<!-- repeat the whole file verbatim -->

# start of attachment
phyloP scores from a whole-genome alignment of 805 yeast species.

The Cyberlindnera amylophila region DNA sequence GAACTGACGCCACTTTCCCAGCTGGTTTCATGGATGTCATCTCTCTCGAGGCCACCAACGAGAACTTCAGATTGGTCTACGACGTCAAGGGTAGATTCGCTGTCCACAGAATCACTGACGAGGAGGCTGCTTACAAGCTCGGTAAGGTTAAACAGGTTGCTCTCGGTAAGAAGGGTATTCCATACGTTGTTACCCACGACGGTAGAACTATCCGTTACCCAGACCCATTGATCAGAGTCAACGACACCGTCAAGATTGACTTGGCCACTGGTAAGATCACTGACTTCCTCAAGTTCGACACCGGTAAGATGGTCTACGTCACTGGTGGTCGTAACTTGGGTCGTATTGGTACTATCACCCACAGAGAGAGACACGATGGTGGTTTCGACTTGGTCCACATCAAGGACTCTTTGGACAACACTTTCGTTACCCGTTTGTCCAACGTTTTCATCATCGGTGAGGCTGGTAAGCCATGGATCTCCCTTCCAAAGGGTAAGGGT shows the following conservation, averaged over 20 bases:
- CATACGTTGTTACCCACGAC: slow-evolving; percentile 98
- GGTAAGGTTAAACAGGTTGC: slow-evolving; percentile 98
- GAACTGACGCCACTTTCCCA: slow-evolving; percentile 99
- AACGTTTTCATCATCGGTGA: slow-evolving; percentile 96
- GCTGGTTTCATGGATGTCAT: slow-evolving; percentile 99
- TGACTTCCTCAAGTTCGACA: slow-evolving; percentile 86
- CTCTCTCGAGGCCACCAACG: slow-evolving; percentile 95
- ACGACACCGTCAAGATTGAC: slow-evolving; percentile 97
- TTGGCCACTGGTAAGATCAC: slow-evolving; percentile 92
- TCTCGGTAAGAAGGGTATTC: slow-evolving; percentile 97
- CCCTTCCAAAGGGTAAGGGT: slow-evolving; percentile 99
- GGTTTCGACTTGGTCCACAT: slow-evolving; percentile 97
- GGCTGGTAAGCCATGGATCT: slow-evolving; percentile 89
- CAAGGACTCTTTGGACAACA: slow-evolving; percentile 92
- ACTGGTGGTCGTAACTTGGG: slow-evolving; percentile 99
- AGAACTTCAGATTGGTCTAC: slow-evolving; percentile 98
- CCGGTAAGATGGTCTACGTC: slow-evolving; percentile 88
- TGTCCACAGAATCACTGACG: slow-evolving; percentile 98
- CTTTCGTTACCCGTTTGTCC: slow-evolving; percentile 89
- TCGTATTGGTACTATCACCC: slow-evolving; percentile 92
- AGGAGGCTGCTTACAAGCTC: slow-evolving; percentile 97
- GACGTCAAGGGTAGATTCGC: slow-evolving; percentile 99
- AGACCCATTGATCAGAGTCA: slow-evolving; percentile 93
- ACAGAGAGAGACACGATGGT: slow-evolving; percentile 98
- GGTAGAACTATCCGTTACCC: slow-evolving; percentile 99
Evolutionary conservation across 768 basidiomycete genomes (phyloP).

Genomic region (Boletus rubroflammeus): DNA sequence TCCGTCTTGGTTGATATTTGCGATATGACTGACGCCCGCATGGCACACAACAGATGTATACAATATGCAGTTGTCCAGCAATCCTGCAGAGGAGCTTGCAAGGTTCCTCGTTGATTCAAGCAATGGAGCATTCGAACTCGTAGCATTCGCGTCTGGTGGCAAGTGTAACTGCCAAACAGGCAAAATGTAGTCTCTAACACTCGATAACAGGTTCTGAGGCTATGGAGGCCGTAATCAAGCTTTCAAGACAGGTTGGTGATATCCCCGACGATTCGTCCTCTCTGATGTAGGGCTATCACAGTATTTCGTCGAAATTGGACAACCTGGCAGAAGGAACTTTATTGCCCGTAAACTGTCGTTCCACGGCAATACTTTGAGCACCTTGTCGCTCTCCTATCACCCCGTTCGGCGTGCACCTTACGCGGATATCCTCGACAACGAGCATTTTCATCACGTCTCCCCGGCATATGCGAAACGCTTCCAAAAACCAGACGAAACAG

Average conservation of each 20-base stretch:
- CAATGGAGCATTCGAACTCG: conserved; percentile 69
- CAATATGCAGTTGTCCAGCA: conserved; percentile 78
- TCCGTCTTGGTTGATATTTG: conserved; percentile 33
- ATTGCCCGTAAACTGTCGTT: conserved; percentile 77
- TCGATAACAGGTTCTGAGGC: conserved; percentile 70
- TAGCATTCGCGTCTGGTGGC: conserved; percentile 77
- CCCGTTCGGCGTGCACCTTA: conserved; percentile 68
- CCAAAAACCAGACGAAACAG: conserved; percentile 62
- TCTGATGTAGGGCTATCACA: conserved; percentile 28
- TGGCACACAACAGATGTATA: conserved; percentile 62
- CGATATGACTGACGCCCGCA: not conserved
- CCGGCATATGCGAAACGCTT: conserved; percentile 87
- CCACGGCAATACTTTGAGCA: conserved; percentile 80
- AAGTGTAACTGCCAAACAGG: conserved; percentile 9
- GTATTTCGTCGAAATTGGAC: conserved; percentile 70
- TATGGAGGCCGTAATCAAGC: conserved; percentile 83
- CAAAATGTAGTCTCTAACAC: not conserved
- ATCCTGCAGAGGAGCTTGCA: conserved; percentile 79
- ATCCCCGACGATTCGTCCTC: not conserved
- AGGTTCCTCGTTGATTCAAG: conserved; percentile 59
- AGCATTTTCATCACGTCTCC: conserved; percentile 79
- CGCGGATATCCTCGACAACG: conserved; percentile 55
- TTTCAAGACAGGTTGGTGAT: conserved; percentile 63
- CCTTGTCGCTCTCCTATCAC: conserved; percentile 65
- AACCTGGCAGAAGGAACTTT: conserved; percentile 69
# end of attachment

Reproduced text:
phyloP scores from a whole-genome alignment of 805 yeast species.

The Cyberlindnera amylophila region DNA sequence GAACTGACGCCACTTTCCCAGCTGGTTTCATGGATGTCATCTCTCTCGAGGCCACCAACGAGAACTTCAGATTGGTCTACGACGTCAAGGGTAGATTCGCTGTCCACAGAATCACTGACGAGGAGGCTGCTTACAAGCTCGGTAAGGTTAAACAGGTTGCTCTCGGTAAGAAGGGTATTCCATACGTTGTTACCCACGACGGTAGAACTATCCGTTACCCAGACCCATTGATCAGAGTCAACGACACCGTCAAGATTGACTTGGCCACTGGTAAGATCACTGACTTCCTCAAGTTCGACACCGGTAAGATGGTCTACGTCACTGGTGGTCGTAACTTGGGTCGTATTGGTACTATCACCCACAGAGAGAGACACGATGGTGGTTTCGACTTGGTCCACATCAAGGACTCTTTGGACAACACTTTCGTTACCCGTTTGTCCAACGTTTTCATCATCGGTGAGGCTGGTAAGCCATGGATCTCCCTTCCAAAGGGTAAGGGT shows the following conservation, averaged over 20 bases:
- CATACGTTGTTACCCACGAC: slow-evolving; percentile 98
- GGTAAGGTTAAACAGGTTGC: slow-evolving; percentile 98
- GAACTGACGCCACTTTCCCA: slow-evolving; percentile 99
- AACGTTTTCATCATCGGTGA: slow-evolving; percentile 96
- GCTGGTTTCATGGATGTCAT: slow-evolving; percentile 99
- TGACTTCCTCAAGTTCGACA: slow-evolving; percentile 86
- CTCTCTCGAGGCCACCAACG: slow-evolving; percentile 95
- ACGACACCGTCAAGATTGAC: slow-evolving; percentile 97
- TTGGCCACTGGTAAGATCAC: slow-evolving; percentile 92
- TCTCGGTAAGAAGGGTATTC: slow-evolving; percentile 97
- CCCTTCCAAAGGGTAAGGGT: slow-evolving; percentile 99
- GGTTTCGACTTGGTCCACAT: slow-evolving; percentile 97
- GGCTGGTAAGCCATGGATCT: slow-evolving; percentile 89
- CAAGGACTCTTTGGACAACA: slow-evolving; percentile 92
- ACTGGTGGTCGTAACTTGGG: slow-evolving; percentile 99
- AGAACTTCAGATTGGTCTAC: slow-evolving; percentile 98
- CCGGTAAGATGGTCTACGTC: slow-evolving; percentile 88
- TGTCCACAGAATCACTGACG: slow-evolving; percentile 98
- CTTTCGTTACCCGTTTGTCC: slow-evolving; percentile 89
- TCGTATTGGTACTATCACCC: slow-evolving; percentile 92
- AGGAGGCTGCTTACAAGCTC: slow-evolving; percentile 97
- GACGTCAAGGGTAGATTCGC: slow-evolving; percentile 99
- AGACCCATTGATCAGAGTCA: slow-evolving; percentile 93
- ACAGAGAGAGACACGATGGT: slow-evolving; percentile 98
- GGTAGAACTATCCGTTACCC: slow-evolving; percentile 99
Evolutionary conservation across 768 basidiomycete genomes (phyloP).

Genomic region (Boletus rubroflammeus): DNA sequence TCCGTCTTGGTTGATATTTGCGATATGACTGACGCCCGCATGGCACACAACAGATGTATACAATATGCAGTTGTCCAGCAATCCTGCAGAGGAGCTTGCAAGGTTCCTCGTTGATTCAAGCAATGGAGCATTCGAACTCGTAGCATTCGCGTCTGGTGGCAAGTGTAACTGCCAAACAGGCAAAATGTAGTCTCTAACACTCGATAACAGGTTCTGAGGCTATGGAGGCCGTAATCAAGCTTTCAAGACAGGTTGGTGATATCCCCGACGATTCGTCCTCTCTGATGTAGGGCTATCACAGTATTTCGTCGAAATTGGACAACCTGGCAGAAGGAACTTTATTGCCCGTAAACTGTCGTTCCACGGCAATACTTTGAGCACCTTGTCGCTCTCCTATCACCCCGTTCGGCGTGCACCTTACGCGGATATCCTCGACAACGAGCATTTTCATCACGTCTCCCCGGCATATGCGAAACGCTTCCAAAAACCAGACGAAACAG

Average conservation of each 20-base stretch:
- CAATGGAGCATTCGAACTCG: conserved; percentile 69
- CAATATGCAGTTGTCCAGCA: conserved; percentile 78
- TCCGTCTTGGTTGATATTTG: conserved; percentile 33
- ATTGCCCGTAAACTGTCGTT: conserved; percentile 77
- TCGATAACAGGTTCTGAGGC: conserved; percentile 70
- TAGCATTCGCGTCTGGTGGC: conserved; percentile 77
- CCCGTTCGGCGTGCACCTTA: conserved; percentile 68
- CCAAAAACCAGACGAAACAG: conserved; percentile 62
- TCTGATGTAGGGCTATCACA: conserved; percentile 28
- TGGCACACAACAGATGTATA: conserved; percentile 62
- CGATATGACTGACGCCCGCA: not conserved
- CCGGCATATGCGAAACGCTT: conserved; percentile 87
- CCACGGCAATACTTTGAGCA: conserved; percentile 80
- AAGTGTAACTGCCAAACAGG: conserved; percentile 9
- GTATTTCGTCGAAATTGGAC: conserved; percentile 70
- TATGGAGGCCGTAATCAAGC: conserved; percentile 83
- CAAAATGTAGTCTCTAACAC: not conserved
- ATCCTGCAGAGGAGCTTGCA: conserved; percentile 79
- ATCCCCGACGATTCGTCCTC: not conserved
- AGGTTCCTCGTTGATTCAAG: conserved; percentile 59
- AGCATTTTCATCACGTCTCC: conserved; percentile 79
- CGCGGATATCCTCGACAACG: conserved; percentile 55
- TTTCAAGACAGGTTGGTGAT: conserved; percentile 63
- CCTTGTCGCTCTCCTATCAC: conserved; percentile 65
- AACCTGGCAGAAGGAACTTT: conserved; percentile 69